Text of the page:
Today (4/13/2011) the OCC and OTS hit 14 major lenders and various service providers with a mandate to reimburse homeowners who were “robo-signed” in foreclosures > http://bit.ly/iaXl5V

What’s missing are the details re the amount of the reimbursement. I also wonder if this is just the first shoe to drop. I did not see any states atty gens that were part of this deal. I expect we will eventually see a large industry “disaster relief” fund created for payoffs to robo-signed (now ex) homeowners. Not sayin’ these homeowners should walk away with their pockets stuffed with cash. Many were way underwater and have already walked away w ample $$ (having used their homes as ATMs). But there were also plenty of homeowners who got blindsided by the meltdown, then lost a job and when all was said an done, they lost their healthy (20% in some cases) downpayment + all equity in their house. Every case is different. Some ex-homeowners deserve sympathy, others deserve prosecution … But the banks too were guilty of aiding and abetting the crisis, and they were later (post bubble burst) just plain crazy to allow/encourage their “service partners” to go nuts with fraudulent doc recreation (a.k.a. robo-signing).

The banks that were mandated by the OCC/OTS to pay include:
Citibank, Bank of America, JPMorgan Chase and Wells Fargo, Ally Financial Inc., Aurora Bank, EverBank, HSBC, MetLife Bank, OneWest Bank, PNC, Sovereign Bank, SunTrust Banks, U.S. Bank

The service partners named include:
Lender Processing Services (LPS) and MERSCORP (MERS)

After a bit more reading here what the OCC/OTS are requiring at this point …

* The identified financial firms must hire auditors to determine how many homeowners could have avoided foreclosure in 2009 and 2010.

* (quoting from AP) "The Fed said it believed financial penalties were ‘appropriate’ and that it planned to levy fines in the future. All three regulators said they would review the foreclosure audits. Under the agreements reached, the lenders and servicers have 45 days to hire an auditor and will ‘remediate all financial injury to borrowers caused by any errors, misrepresentations, or other deficiencies.’

All of this is probably true and more. The evolution of the 4th amendment right to due process has gotten way out of context to what the founders had envisioned. As Sean pointed out, the record is clear that the borrowers defaulted on their obligations. I have met many borrowers who were ranting about how the bank had no right to foreclose. After listening to them and many times agreeing with them that the banks are crooks, I ask them if the bank misplaced their payment? So far, they all say no.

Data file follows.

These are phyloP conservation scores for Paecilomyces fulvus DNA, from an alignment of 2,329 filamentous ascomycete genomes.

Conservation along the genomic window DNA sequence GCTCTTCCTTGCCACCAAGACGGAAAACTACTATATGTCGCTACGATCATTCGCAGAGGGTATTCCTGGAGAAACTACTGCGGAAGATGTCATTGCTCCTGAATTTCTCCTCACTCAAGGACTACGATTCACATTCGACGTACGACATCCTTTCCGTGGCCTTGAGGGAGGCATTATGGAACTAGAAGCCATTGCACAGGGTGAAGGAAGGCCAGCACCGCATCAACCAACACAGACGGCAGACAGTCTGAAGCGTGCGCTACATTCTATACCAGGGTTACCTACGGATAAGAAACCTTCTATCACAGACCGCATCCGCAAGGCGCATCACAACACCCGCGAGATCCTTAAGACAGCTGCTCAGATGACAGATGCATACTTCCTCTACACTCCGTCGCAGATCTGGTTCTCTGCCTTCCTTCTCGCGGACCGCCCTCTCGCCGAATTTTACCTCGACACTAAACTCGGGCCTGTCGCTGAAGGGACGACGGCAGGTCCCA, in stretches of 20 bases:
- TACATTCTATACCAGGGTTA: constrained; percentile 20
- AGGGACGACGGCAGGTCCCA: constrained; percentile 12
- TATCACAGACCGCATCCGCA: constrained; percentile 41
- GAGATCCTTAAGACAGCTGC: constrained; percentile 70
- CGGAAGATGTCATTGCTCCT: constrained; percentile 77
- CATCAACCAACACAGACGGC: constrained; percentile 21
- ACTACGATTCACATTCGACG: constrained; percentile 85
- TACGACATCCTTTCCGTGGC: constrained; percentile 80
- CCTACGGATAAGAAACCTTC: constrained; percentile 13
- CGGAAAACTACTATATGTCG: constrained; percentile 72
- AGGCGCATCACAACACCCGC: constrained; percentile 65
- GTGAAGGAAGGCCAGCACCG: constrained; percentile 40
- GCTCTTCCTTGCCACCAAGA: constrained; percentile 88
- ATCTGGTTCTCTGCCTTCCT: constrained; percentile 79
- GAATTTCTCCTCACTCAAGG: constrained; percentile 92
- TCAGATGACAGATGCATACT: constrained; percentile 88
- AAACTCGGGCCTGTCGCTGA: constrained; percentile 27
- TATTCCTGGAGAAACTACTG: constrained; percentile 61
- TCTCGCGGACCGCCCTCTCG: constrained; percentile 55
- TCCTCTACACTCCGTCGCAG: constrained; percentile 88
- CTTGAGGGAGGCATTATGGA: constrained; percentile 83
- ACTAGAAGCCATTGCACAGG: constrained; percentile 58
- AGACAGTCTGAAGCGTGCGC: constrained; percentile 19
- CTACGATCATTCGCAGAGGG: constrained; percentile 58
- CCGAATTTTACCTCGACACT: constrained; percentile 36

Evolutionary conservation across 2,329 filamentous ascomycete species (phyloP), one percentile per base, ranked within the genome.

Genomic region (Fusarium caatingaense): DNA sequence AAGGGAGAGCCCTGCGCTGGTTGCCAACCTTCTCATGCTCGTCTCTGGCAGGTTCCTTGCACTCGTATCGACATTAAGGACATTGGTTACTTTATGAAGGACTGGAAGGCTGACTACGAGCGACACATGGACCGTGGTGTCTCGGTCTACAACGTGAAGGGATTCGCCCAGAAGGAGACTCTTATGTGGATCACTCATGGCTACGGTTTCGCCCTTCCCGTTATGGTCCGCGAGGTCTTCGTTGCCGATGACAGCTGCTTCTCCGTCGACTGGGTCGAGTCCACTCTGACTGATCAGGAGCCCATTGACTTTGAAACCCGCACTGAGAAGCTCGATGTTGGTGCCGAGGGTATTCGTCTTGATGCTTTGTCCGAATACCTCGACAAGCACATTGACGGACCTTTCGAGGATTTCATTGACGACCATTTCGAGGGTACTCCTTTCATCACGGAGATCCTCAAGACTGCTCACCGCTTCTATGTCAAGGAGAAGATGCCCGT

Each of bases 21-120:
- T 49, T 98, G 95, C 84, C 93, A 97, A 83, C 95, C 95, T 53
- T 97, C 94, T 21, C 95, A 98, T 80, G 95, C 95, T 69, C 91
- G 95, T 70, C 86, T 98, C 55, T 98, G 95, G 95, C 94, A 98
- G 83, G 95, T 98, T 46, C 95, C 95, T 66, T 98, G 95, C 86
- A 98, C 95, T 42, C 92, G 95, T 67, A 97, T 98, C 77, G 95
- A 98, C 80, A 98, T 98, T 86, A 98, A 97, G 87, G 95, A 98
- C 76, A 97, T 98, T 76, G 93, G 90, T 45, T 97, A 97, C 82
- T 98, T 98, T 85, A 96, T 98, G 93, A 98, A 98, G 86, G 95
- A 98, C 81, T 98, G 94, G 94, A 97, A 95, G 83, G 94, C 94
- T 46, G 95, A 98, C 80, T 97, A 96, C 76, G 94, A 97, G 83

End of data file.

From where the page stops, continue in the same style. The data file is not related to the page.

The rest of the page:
This is very convienient for the banks and Obama. If we run out of victims and the banks foreclose at the rate they could, the collapse of the housing market would soon be followed by a depression. So, as an auction buyer, I expect I will be part of the clean up crew for several more years.

My error, it is the 14th amendment, not the 4th.

I think that is exactly right Richard. All these delays and settlements only help push off the real problems to another day. Not a bad deal for auction investors… should mean a slow but steady supply for years to come.

I love the “remediate all financial injury to borrowers caused by any errors, misrepresentations, or other deficiencies” quote. One judge already found that even though the bank made an error, there was no real loss to the homeowner since they weren’t making their payments. I can’t recall the case to cite it, but I wonder if perhaps that is where that statement is headed… “yes, we did make an error, but there was no financial injury since you weren’t making your payments”. Would be a tidy way to sweep it under a rug.

No question in my mind that the volume trustee sales will be in large supply for years to come. I just hope the regulators’ remediations can be implemented swiftly. I also hope the states attorneys general (AGs) can quickly get together on their plan to “draw blood” from the banks. No doubt they will soon enough be standing before podiums to have their Elliot Spitzer moment.

The new OCC/OTS action also requires that banks put an end to “dual tracking” (loan mod in the works and concurrently a foreclosure is in process).

California Legislature just shot down the proposed bill (CA SB 729) that would have ended “dual tracking” in the state … but I suppose if you’re one of the lucky lending institutions under the OCC/OTS consent decree, then you’d have to end dual tracking regardless.